Unknown source 1981  
  Once Upon A Time Poster Click Here For Bigger ScanI'm tempted towards sarcasm on sight of this record.  For artisans so dedicated to bypassing the procedures inherent in, in the words of Mr Morley's brief sleevenote, 'the quaking rocks of a fragmenting pop culture', the gesture of a hits package shaped up for the Christmas market seeps with nefariously disguised (calling it 'The Singles', a designation as some religious adjunct to the Banshees album collection; and plastering the back cover with childishly sinister doll's faces, the by now obligatory nod to their obsession with menace in the nursery) commercial intent.  Let me not be Scrooge this week though.

'Once Upon A Time' has to stand on it's contents: from 'Hong Kong Garden' to 'Arabian Knights', nine A sides (including the faked notoriety of 'Love In A Void', which now sounds like a Cramps type thrash) plus 'Mirage' from 'The Scream'.  The tune is a bitter one, unsweetened by a charming melody or blandishments of forgiveness.  Sioux and her troupers have never ones to make it easy for their public.  Or have they?

I listen and I listen and I hear the sound of pretence.  Pretending is a primary element in pop's illusory game - how else can feelings be interchanged so readily? - and the Banshees have never turned it away.  All of these songs play tag with Nightmare, alienation, the cruel and the unnatural; they never embrace them.  This is the stuff of which pop hits are made, not the awful scouring of the soul..

Perhaps that particular joke is on us, though laughs are not to be found in abundance here.  The oppressive seriousness is one thing that weakens this collection - a po-faced delineation of strangeness which almost creaks on 'Mirage' and 'The Staircase (Mystery)',  The sheer greyness of the playing is another.  Again, early Banshees seemed to be only toying with some transfixed madness which they found impossible to articulate - this wasn't thrillingly enigmatic, only indigestible obtuse.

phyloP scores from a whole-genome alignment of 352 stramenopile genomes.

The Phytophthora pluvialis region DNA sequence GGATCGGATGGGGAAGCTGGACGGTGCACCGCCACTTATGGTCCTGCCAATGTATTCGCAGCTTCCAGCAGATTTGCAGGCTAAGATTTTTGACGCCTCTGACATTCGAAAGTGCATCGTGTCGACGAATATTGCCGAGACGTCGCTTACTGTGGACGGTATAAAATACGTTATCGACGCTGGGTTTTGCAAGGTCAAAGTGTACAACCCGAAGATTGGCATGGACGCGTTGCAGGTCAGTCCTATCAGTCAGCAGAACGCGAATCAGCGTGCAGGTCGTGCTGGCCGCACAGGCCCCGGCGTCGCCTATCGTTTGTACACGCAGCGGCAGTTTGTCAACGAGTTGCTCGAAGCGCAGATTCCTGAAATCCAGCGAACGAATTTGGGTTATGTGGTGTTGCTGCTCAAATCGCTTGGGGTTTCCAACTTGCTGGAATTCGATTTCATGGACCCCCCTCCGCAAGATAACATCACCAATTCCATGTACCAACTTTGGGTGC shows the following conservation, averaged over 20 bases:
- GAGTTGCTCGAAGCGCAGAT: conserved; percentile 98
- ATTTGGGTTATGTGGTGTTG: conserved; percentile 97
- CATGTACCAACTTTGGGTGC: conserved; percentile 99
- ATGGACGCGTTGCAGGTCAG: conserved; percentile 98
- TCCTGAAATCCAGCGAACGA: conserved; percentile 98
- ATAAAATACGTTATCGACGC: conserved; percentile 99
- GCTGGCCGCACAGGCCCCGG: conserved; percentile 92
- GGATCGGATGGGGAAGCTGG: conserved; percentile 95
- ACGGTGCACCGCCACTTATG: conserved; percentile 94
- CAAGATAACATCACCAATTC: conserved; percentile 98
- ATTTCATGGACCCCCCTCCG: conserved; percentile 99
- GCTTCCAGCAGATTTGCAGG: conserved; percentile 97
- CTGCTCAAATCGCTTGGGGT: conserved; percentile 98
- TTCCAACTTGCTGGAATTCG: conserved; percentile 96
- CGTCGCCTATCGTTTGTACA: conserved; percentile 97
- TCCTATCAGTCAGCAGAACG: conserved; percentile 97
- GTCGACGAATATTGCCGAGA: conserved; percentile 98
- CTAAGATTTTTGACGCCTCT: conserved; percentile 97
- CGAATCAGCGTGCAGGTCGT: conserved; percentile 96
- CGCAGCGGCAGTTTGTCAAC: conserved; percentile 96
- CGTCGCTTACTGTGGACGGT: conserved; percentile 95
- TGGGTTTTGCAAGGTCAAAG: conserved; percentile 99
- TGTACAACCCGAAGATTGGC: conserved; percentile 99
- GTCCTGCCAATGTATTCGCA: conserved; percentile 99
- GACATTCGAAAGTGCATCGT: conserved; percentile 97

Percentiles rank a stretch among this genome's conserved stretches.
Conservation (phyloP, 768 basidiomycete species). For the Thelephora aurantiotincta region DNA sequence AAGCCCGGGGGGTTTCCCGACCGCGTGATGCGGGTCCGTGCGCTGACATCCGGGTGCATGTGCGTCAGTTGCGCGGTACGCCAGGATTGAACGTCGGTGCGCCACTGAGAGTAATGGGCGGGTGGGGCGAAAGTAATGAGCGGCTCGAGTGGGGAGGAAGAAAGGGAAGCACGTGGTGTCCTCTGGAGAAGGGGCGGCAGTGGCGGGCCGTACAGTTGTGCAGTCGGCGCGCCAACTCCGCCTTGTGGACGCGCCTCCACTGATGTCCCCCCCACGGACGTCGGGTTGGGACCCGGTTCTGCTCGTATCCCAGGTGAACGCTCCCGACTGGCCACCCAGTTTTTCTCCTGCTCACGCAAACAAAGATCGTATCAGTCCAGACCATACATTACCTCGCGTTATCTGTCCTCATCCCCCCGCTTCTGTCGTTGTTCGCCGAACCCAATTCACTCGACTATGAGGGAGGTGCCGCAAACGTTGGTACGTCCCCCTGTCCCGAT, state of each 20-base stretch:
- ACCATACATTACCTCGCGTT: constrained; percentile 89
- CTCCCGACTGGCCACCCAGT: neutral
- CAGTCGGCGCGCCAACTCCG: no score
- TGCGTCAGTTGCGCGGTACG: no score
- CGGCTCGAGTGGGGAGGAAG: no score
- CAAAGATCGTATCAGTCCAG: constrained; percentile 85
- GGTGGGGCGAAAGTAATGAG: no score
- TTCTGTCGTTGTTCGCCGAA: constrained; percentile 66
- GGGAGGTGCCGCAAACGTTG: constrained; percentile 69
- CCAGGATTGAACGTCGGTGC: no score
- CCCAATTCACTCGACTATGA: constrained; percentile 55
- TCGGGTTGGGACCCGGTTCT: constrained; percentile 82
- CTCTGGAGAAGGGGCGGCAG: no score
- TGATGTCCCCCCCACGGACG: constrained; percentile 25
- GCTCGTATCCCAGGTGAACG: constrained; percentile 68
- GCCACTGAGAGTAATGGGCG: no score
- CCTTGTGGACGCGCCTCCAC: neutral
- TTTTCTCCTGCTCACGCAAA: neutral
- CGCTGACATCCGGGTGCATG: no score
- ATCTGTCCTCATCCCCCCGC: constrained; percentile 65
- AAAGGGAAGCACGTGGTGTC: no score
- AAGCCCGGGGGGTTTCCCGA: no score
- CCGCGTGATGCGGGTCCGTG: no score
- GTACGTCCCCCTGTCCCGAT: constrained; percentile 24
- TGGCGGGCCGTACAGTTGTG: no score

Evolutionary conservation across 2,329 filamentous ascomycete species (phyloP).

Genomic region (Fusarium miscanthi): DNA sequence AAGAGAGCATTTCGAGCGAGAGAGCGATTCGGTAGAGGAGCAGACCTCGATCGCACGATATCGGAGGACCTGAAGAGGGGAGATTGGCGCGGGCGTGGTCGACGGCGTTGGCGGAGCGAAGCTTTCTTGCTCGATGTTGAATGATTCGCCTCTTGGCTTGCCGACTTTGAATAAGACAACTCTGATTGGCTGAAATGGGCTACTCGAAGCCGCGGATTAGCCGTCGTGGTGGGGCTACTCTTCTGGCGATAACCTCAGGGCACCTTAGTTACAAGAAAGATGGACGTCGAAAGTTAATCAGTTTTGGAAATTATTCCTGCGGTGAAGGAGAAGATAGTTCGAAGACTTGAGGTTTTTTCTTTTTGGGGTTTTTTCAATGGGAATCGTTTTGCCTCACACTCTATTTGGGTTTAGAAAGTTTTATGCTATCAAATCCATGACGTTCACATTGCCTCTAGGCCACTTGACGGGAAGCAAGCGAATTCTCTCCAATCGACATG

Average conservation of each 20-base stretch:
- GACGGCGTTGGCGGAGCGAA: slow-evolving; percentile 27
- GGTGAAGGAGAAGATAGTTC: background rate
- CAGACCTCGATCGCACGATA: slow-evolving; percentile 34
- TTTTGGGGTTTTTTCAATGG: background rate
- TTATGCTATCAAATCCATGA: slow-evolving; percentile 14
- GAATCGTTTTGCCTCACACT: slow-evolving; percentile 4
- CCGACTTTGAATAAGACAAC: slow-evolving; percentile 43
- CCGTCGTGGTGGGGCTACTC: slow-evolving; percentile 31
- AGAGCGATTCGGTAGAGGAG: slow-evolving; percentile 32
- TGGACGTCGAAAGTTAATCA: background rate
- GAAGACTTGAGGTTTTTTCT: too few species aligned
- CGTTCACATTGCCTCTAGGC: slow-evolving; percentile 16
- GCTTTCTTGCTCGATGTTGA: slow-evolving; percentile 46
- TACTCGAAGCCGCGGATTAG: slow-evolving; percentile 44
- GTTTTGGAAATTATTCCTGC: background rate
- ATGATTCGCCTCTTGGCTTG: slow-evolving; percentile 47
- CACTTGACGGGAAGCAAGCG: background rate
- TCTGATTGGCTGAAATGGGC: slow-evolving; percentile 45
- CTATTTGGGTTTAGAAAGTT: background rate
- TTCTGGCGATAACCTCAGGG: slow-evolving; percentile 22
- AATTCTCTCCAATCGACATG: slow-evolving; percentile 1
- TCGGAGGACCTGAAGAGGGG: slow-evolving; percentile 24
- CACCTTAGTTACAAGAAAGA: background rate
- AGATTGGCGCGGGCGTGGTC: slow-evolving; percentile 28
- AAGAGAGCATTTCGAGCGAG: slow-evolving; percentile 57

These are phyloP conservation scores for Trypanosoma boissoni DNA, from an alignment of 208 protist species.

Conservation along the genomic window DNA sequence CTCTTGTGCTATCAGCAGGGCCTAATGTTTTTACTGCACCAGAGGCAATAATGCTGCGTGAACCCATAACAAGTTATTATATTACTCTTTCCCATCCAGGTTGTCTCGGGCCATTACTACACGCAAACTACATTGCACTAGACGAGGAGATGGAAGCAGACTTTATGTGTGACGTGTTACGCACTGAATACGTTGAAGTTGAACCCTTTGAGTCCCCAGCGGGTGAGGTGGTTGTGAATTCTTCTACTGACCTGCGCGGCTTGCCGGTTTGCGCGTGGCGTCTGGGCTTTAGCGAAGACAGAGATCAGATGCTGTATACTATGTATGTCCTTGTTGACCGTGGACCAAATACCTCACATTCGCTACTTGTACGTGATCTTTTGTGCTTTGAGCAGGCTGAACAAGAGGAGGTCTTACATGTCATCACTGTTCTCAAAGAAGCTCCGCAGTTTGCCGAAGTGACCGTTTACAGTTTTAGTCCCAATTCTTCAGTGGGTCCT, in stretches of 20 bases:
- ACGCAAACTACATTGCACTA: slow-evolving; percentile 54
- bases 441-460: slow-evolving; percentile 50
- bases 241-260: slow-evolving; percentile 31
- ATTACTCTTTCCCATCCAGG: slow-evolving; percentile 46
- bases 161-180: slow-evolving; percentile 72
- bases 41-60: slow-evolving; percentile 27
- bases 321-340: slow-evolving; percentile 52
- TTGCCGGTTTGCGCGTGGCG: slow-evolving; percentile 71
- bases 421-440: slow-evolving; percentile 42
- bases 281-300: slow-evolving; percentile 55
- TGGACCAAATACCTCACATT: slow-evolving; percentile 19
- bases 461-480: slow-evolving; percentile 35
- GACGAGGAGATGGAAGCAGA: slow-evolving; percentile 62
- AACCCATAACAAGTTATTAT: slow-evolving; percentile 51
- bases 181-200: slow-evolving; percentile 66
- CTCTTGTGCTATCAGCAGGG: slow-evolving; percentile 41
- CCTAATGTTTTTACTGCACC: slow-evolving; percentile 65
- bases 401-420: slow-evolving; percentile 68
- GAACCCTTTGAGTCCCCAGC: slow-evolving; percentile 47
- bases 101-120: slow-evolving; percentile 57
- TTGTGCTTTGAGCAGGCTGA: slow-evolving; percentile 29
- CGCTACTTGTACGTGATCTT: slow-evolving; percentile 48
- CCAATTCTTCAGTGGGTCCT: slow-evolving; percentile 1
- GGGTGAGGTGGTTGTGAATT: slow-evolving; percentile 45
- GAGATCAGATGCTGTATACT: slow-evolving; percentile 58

All that changed of course, with the exit of McKay and Morris.  Any of the tracks on side two, starting with the intriguingly open - ended 'Happy House', beat the first side's maundering guitar churn hollow (with the honourable exception of 'Hong Kong Garden', a two chord enchantment that fluked by on self determination - the Banshees' debut was going to be so brilliant that it very nearly was).  'Christine' and 'Israel' showed how much they'd learned about space.  Everything sounds glassily clear; instead of the miserable opacity of the Mark 1 Banshees, every strand is definable.  In 'Spellbound' with it's pelting cascade of acoustic chords, they found a song of almost glamorous quality.  'Arabian Knights' is not quite so good, but it is scenting after something greater - an aspiration I could never hear before.

After all they now have a musician of some excellence in their fold.  Few could match the insistent intelligence and diversity which John McGeoch brings to these few tracks.  Even the singer, still tide up in her role of Snow White in the netherworld of suppressed emotions, has progressed to expand on an idea of singing which once choked on it's own privacy.

The Banshees' history to date, a significance over emphasised.  It does show a growth from calumny of wilful unattractiveness to an almost wistful foreboding.  Whether you see it as a palliative in any way might depend on how much faith you place in prestidigitation.  Let's pretend.  

Richard Cook



  Flexipop 1981  
  Once Upon A Time Advert Click Here For Bigger ScanHope Santa was good to you.  Hope he brought you this sublime selection of Banshee brilliants.  Their greatest hits of course.  Terrific tunes tracing the traumatic trail from bawling Banshees babyhood; 'Love In A void', through a 'Hong Kong Garden' to the mighty Sioux she/they are now, cue 'Spellbound'.  Cue some magic music.

SOUNDS said:  "Their songs are haughty but haunting, a vortex of darkly rhythmic music full of shadows and nightmares, always strangely contagious and nearly always brilliant.  But their pose sucks.  Music this good deserves better."

NME said:  "Sioux and her troupers have never been ones to make it easy for her public or have they?  This is the stuff of which pop hits are made not the awful scouring of the soul."

MELODY MAKER said:  "They're all brilliant of course, unmistakeable Sioux; ponderous, poignant, once petrifying, now pretty (and) peculiar.  Look I shouldn't have to tell you this.  If you haven't got these already, you're really not worth knowing."

FLEXIPOP says:  Another sell-out for Siouxsie.  Look we don't even have to tell you to go out and buy this... do we?